Sd boot img? (can no longer boot)

Hi, where do I find an img to try to boot from sd? I get a 404 on
Suddenly I can no longer boot. Oled works. Turning on also starts keyb backlight but screen remains blank thereafter - I’d like to try to boot from sd

The repo for the system images is here:

Reform / reform-system-image · GitLab

Unfortunately the link in the README ( is not working at the moment so you’ll need to look for an image in in the “Build” / “Artifacts”:

Artifacts · Reform / reform-system-image · GitLab

Find the latest successful build, selected it and go to “Browse” the “Job artifacts” on the right side menu. At this moment you’ll end up at:

Artifacts · build (#4529) · Jobs · Reform / reform-system-image · GitLab

Good luck!

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Did you recently do an “apt upgrade”? This might be this issue:

We diagnosed that problem today on IRC:

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Really sorry for these issues. I overhauled the URL now so that an index.html with a redirect to the latest successful job artifacts is created every 5 minutes. This should get rid of any outdated links.


Hi all - pocket back to working state - thx for support.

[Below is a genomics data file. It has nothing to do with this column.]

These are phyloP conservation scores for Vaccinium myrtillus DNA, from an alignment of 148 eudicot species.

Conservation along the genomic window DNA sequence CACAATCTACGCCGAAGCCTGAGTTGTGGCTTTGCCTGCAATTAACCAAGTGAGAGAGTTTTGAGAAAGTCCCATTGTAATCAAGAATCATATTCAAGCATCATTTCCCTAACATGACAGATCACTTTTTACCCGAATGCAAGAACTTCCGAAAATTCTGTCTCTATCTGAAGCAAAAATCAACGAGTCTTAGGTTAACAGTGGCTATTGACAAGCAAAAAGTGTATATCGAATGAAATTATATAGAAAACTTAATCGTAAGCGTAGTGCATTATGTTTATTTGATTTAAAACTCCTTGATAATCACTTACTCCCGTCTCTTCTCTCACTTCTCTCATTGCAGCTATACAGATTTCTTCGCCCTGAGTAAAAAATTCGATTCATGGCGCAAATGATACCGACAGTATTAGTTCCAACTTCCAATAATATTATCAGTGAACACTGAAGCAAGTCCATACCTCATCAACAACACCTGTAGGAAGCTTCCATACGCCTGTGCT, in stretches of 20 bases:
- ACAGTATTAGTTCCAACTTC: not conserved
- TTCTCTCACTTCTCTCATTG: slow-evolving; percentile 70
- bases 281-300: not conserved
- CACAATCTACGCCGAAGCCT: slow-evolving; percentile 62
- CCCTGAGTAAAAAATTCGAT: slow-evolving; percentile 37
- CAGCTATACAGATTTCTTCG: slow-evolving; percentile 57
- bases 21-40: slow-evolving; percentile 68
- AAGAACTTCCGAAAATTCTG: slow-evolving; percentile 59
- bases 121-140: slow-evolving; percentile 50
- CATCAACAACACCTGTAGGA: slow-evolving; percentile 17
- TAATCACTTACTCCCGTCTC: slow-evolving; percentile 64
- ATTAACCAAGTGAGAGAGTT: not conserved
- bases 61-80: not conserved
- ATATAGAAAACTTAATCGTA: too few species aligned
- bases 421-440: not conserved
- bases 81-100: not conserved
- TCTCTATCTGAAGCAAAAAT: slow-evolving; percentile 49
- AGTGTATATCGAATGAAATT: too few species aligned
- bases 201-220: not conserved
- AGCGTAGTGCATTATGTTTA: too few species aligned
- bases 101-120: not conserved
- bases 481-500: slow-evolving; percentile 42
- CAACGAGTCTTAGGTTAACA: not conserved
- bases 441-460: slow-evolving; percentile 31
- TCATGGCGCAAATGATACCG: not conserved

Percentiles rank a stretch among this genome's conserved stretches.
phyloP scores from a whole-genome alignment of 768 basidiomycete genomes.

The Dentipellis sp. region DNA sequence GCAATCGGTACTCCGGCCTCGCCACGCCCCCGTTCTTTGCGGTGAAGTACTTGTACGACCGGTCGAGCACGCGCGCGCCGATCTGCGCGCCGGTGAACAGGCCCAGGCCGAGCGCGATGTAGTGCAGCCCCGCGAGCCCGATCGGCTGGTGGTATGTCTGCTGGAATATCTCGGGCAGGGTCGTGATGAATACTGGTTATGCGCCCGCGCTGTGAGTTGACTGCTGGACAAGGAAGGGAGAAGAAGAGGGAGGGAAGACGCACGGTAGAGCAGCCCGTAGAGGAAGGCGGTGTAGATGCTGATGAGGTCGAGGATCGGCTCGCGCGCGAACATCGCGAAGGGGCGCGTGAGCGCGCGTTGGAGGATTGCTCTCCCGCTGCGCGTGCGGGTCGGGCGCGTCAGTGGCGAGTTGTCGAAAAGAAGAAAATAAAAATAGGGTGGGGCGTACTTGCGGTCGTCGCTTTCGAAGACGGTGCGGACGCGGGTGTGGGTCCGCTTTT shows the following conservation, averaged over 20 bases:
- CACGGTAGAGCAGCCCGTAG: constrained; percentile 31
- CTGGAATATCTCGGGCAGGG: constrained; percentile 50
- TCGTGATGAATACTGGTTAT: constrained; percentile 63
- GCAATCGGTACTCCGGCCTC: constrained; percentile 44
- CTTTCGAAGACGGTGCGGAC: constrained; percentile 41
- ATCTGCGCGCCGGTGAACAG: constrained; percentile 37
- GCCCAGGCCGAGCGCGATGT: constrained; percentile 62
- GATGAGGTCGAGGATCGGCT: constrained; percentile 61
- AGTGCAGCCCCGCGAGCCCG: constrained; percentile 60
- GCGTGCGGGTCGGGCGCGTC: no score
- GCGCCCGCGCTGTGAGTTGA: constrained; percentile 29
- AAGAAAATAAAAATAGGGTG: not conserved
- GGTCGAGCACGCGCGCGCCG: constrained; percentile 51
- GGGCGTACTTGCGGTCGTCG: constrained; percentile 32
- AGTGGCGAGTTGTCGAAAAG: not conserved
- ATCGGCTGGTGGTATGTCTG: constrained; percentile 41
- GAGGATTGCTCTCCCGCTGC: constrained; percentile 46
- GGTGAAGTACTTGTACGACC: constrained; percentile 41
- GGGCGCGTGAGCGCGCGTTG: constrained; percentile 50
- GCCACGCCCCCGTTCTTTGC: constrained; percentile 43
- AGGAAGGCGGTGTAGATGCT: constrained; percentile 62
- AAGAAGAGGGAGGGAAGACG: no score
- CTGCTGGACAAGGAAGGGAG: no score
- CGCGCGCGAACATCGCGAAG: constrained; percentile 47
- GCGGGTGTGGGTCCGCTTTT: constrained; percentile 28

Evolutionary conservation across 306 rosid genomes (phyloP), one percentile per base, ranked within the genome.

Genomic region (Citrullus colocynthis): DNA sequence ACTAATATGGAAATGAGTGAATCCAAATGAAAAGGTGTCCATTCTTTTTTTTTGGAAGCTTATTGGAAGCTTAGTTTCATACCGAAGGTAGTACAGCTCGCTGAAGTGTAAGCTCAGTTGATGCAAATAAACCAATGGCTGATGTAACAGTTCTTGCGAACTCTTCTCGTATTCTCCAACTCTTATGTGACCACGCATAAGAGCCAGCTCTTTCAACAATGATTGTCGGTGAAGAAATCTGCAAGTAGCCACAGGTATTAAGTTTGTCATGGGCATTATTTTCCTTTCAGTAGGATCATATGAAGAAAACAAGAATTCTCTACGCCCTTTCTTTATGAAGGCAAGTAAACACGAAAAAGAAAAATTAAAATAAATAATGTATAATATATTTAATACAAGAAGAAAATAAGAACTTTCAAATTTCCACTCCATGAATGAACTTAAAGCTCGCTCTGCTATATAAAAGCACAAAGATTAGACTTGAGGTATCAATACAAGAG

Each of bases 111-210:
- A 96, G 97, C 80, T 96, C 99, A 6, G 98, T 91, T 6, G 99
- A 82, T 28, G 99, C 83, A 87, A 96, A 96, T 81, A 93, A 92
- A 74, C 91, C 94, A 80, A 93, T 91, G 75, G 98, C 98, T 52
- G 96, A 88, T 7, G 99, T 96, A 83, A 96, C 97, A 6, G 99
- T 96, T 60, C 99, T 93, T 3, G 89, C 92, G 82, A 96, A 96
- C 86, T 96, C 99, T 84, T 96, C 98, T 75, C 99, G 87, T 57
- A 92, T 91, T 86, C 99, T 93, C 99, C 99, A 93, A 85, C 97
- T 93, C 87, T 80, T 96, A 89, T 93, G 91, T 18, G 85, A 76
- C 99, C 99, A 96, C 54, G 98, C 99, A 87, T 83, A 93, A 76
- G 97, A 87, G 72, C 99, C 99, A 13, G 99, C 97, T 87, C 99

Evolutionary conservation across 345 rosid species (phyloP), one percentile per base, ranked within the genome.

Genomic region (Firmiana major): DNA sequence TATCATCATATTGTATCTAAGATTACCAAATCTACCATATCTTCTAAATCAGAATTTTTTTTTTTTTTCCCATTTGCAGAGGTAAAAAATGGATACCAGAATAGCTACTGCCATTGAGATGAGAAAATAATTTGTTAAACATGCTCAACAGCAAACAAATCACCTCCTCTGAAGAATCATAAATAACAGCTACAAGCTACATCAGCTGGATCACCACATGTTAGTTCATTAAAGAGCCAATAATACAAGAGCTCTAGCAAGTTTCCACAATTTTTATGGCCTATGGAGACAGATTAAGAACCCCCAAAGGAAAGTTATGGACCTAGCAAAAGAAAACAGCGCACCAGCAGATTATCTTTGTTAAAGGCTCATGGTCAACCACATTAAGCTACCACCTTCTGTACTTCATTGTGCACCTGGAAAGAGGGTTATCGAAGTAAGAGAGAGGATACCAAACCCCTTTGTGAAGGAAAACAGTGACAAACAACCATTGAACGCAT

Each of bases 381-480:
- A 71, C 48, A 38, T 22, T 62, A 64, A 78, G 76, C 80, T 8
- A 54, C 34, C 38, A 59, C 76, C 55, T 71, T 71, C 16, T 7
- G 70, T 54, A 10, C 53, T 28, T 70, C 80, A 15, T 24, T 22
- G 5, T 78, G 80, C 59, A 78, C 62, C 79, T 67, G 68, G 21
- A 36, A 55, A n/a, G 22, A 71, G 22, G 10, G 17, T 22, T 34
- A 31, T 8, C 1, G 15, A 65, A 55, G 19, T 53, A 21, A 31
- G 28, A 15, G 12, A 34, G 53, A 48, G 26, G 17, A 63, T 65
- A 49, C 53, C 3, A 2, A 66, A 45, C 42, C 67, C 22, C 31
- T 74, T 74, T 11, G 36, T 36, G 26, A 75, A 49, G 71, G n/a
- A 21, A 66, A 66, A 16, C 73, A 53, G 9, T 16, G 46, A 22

To doc for other newbies like myself:

  • on other computer: download image from Artifacts · build (#4529) · Jobs · Reform / reform-system-image · GitLab
  • gzip -d pocket-reform-system-imx8mp.img.gz
  • lsblk to find your sdcard
  • sudo dd if=pocket-reform-system-imx8mp.img of=/dev/sdX bs=8M status=progress (change SdX to what you found in previous step
  • boot from this sdcard on your pocket - go through setup
  • mount boot partition from emmc (use lsblk to find)
  • copy vmlinuz from boot on sdcard to boot on emmc
  • (I didn’t need to copy any other libs)
  • reboot without sdcard should work again

Thank you, these instructions are correct. If you are using Debian, you can apt install bmap-tools and replace this:

With this:

  • bmaptool copy /dev/sdX

The advantages of using bmaptool instead of wget, gzip, dd are:

  • only one command instead of multiple
  • no need to download the image to the local disk first
  • no need to unpack it manually before flashing
  • automatically prevents you from writing the image to a disk that is in use, thus reducing the chances to break your installation
  • only copies the blocks that actually contain data, thus you only need to actually copy 3.2 GB instead of the full 4.5 GB

The issue is also present in the Debian linux kernel currently in experimental. It is tracked here:

So the Reform community just happened to notice this bug before everyone else did.

Thanks to the Reform community, a bug in binutils which results in a non-functional kernel image on arm64 was found and a workaround is now present in the Debian kernel itself:

Here is the binutils bug for anybody who is interested in the gory details:
Thanks to the users who reported this, the problem was found early and was only limited to Debian experimental. I reported the issue the same day that the Debian linux upload to unstable was scheduled, which (if it had happened) would’ve broken quite a few more systems.